The iOS 4 requirement was something we did indeed consider, but there are some changes between iOS 3 and iOS 4 that make it more complicated to support both. But more to the point, yes, in fact earlier hardware does have a hard time running Cookulus effectively. We’ll try to take another look though!

  • Chef Philip Geneman

    That app sounds so useful. I love to bake cooking sometimes ( I do better with cooking than backing) in culinary school I began to like baking better than I used to because of a great internship that included bake shop in the Adam’s mark hotel in Denver. I learnd a lot about baking cookies and other treats. I wish I could get it I have an android.

    Thanks 🙂

  • jbl

    Hallelujah! Exactly that for which I was waiting. Also for me a personal triumph of sorts since I am always the one arguing in favor of mathematics (ultimately) to solve problems for which people imbue with joking mysticism or dismiss with non-quantitative terms (“the baking gods”, “with a bit of luck”, “you develop a feel for it”, etc..).

    The algorithm(s) shouldn’t be too hard to reverse engineer (and tweak) for an Android app now that a “proof of concept” exists.

    Great post!

  • Natalie Sztern

    I bought it for both my iphone and ipad and it is COOL…especially for me – for whom conversion, weights and measures and anything else that requires math is an impossible task. I would love a smaller yield (24 is too much for my house) and if I had a wish list… how to take these recipes and batch the dry ingredients to have on the shelf for when I am in the mood to make a few cookies and then how much of the liquid I should use to stir in and drop by teaspoon onto a baking sheet….

    • Max

      We’d love to have smaller yields but the egg is the limiting factor. One egg makes (roughly) 24 cookies. Fractional eggs seemed impractical and confusing.

      This was part of Andy’s motivation for writing a blog post about Ten Things to Do with Stale Cookies:

    • Carol

      You can make the dough, then divide it into portions that fit your household, then freeze the rest. Cookies for now, cookies for later. And, bonus: The dough seems to improve from the freezing process. In fact, when I make chocolate chip cookies, I shape the dough, then freeze it all, and bake up what I need as I go.

  • Mark

    Simply amazing. I was a math major in college and I cook. Why didn’t I come up with this! Love this App.

  • PJ

    Love the app idea, loath the interface. They could really use a better design ethic. The best and most popular iOS apps stem from a great idea executed with elegant design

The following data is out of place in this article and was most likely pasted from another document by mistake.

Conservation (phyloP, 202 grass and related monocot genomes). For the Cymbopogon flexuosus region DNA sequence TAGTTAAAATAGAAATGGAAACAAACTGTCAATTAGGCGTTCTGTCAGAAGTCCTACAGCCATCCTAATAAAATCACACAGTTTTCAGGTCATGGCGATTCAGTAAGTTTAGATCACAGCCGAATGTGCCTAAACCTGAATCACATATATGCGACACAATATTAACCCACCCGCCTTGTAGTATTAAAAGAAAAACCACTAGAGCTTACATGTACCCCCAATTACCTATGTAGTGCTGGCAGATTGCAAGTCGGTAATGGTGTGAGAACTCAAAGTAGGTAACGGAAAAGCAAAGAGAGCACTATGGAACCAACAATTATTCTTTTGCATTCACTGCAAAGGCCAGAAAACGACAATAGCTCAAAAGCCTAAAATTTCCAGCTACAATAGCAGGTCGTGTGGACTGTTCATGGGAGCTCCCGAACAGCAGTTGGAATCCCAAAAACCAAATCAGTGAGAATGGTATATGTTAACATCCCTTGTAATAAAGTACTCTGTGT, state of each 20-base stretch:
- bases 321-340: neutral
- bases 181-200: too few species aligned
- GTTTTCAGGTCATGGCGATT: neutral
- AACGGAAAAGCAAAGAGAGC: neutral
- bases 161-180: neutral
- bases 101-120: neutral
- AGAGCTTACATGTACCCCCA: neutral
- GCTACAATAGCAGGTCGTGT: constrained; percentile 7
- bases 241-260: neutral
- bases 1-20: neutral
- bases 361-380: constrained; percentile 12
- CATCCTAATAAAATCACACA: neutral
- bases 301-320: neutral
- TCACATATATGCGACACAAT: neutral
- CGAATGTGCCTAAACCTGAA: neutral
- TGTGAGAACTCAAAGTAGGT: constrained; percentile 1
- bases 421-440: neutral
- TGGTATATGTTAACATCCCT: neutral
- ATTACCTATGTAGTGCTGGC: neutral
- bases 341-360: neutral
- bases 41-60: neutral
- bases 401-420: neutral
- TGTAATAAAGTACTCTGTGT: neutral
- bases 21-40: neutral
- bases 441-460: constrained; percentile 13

• cheap customized jerseys

    I love to bake cooking sometimes ( I do better with cooking than backing) in culinary school I began to like baking better than I used to because of a great internship that included bake shop in the Adam’s mark hotel in Denver. I learnd a lot about baking cookies and other treats. I wish I could get it I have an android.


  • Wilma de Soto

    Cookies are one of the most demanding things one can bake yet seem so simple. The difference between a good cookie and a great cookie matters not what’s in the dough. It’s knowing your oven, turning the cookie sheets and minding them vigiilently until you see what doneness you want. It’s a royal pain, but worth every bite.

    Deal with it.

  • Berto

    Just wanted to say that I bought the app on a whim for my Ipad and it is the bees knees. I’ve made a few different types of cookies and they came out exactly like they should have each time ( one batch was used to make ice cream sandwiches!). I’ve been telling folks how great cookulus is and I look forward to more recipes.

  • Jeff

    I made my first batch tonite. Exactly to my wife’s Perfect Cookie specs….amazing! I am with Michael, I can foresee the day that we will have apps like this for many more recipes. Next up is a little more crispy and thinner for me!

  • Bethany

    LOVE the app idea and tried your “chocolate chip cookie bowl” recipe as cookies. They came out crispy, which was great, but incredibly flat. Plan to go back to my own recipe, but will use your ratio chart. Thanks!